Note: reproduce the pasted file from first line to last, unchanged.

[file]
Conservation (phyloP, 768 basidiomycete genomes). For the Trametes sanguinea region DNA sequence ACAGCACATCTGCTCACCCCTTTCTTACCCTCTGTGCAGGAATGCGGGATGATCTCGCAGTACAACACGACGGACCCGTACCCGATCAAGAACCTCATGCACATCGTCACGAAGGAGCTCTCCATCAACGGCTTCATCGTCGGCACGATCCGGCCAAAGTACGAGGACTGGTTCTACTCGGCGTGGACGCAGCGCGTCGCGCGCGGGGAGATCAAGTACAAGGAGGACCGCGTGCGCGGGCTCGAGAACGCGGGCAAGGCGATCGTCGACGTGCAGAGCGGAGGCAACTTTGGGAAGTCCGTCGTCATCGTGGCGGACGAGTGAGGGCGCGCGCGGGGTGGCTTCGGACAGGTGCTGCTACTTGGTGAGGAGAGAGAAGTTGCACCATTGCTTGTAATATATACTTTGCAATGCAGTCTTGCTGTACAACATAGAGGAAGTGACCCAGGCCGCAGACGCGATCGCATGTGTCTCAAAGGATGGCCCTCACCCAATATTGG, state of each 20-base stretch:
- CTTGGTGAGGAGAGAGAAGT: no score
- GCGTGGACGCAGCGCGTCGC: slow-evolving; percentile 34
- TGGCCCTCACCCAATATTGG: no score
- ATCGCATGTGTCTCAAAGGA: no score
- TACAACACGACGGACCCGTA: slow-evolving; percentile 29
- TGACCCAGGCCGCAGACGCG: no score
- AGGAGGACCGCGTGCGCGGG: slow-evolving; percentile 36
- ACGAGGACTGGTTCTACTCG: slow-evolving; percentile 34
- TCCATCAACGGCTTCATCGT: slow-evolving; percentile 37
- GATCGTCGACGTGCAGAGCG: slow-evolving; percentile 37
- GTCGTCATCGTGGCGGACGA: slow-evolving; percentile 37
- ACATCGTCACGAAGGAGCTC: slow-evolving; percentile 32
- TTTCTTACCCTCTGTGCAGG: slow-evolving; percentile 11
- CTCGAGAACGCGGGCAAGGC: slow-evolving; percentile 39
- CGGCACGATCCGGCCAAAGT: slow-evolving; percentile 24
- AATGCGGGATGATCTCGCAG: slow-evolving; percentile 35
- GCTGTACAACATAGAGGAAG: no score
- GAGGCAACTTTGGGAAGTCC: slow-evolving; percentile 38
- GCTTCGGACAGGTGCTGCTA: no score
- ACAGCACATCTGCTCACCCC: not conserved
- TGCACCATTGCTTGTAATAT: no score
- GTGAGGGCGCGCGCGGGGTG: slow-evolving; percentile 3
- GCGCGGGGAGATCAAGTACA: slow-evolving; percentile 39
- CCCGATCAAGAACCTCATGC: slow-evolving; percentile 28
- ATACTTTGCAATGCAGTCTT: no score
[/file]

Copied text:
Conservation (phyloP, 768 basidiomycete genomes). For the Trametes sanguinea region DNA sequence ACAGCACATCTGCTCACCCCTTTCTTACCCTCTGTGCAGGAATGCGGGATGATCTCGCAGTACAACACGACGGACCCGTACCCGATCAAGAACCTCATGCACATCGTCACGAAGGAGCTCTCCATCAACGGCTTCATCGTCGGCACGATCCGGCCAAAGTACGAGGACTGGTTCTACTCGGCGTGGACGCAGCGCGTCGCGCGCGGGGAGATCAAGTACAAGGAGGACCGCGTGCGCGGGCTCGAGAACGCGGGCAAGGCGATCGTCGACGTGCAGAGCGGAGGCAACTTTGGGAAGTCCGTCGTCATCGTGGCGGACGAGTGAGGGCGCGCGCGGGGTGGCTTCGGACAGGTGCTGCTACTTGGTGAGGAGAGAGAAGTTGCACCATTGCTTGTAATATATACTTTGCAATGCAGTCTTGCTGTACAACATAGAGGAAGTGACCCAGGCCGCAGACGCGATCGCATGTGTCTCAAAGGATGGCCCTCACCCAATATTGG, state of each 20-base stretch:
- CTTGGTGAGGAGAGAGAAGT: no score
- GCGTGGACGCAGCGCGTCGC: slow-evolving; percentile 34
- TGGCCCTCACCCAATATTGG: no score
- ATCGCATGTGTCTCAAAGGA: no score
- TACAACACGACGGACCCGTA: slow-evolving; percentile 29
- TGACCCAGGCCGCAGACGCG: no score
- AGGAGGACCGCGTGCGCGGG: slow-evolving; percentile 36
- ACGAGGACTGGTTCTACTCG: slow-evolving; percentile 34
- TCCATCAACGGCTTCATCGT: slow-evolving; percentile 37
- GATCGTCGACGTGCAGAGCG: slow-evolving; percentile 37
- GTCGTCATCGTGGCGGACGA: slow-evolving; percentile 37
- ACATCGTCACGAAGGAGCTC: slow-evolving; percentile 32
- TTTCTTACCCTCTGTGCAGG: slow-evolving; percentile 11
- CTCGAGAACGCGGGCAAGGC: slow-evolving; percentile 39
- CGGCACGATCCGGCCAAAGT: slow-evolving; percentile 24
- AATGCGGGATGATCTCGCAG: slow-evolving; percentile 35
- GCTGTACAACATAGAGGAAG: no score
- GAGGCAACTTTGGGAAGTCC: slow-evolving; percentile 38
- GCTTCGGACAGGTGCTGCTA: no score
- ACAGCACATCTGCTCACCCC: not conserved
- TGCACCATTGCTTGTAATAT: no score
- GTGAGGGCGCGCGCGGGGTG: slow-evolving; percentile 3
- GCGCGGGGAGATCAAGTACA: slow-evolving; percentile 39
- CCCGATCAAGAACCTCATGC: slow-evolving; percentile 28
- ATACTTTGCAATGCAGTCTT: no score